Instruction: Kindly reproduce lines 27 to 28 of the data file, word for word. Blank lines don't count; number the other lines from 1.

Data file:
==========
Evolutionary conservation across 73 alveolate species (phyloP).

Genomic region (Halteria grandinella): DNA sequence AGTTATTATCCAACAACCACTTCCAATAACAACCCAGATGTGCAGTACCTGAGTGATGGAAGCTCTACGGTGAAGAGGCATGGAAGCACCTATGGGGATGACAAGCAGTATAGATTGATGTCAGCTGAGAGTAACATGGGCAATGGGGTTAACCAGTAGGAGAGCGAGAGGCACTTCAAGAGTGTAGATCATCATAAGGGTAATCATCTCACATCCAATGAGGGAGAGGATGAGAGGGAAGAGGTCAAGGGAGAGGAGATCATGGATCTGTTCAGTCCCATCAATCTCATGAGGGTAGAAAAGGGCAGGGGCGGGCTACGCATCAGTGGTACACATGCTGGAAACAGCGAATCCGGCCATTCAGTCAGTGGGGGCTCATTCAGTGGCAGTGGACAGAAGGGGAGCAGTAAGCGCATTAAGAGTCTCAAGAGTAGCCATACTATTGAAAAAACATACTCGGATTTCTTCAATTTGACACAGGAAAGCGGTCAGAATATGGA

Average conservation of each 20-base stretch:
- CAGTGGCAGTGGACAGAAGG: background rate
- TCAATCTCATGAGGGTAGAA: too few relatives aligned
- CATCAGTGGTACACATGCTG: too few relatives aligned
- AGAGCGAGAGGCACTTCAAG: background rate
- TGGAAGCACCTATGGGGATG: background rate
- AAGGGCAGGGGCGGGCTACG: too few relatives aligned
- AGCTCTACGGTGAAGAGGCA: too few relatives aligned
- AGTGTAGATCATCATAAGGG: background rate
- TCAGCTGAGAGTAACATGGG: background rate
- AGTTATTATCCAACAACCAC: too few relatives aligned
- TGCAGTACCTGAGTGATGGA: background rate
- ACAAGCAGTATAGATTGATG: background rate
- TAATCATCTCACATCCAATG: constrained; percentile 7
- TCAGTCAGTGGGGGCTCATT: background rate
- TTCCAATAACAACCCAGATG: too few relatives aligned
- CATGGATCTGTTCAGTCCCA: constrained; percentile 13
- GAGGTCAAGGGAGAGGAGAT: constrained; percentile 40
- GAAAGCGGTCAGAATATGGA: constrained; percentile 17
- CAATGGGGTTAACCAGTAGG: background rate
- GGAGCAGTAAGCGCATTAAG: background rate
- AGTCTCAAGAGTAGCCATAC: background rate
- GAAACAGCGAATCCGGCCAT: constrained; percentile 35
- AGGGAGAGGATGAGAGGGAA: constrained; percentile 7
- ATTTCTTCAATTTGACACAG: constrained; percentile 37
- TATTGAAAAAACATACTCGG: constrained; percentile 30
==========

- ATTTCTTCAATTTGACACAG: constrained; percentile 37
- TATTGAAAAAACATACTCGG: constrained; percentile 30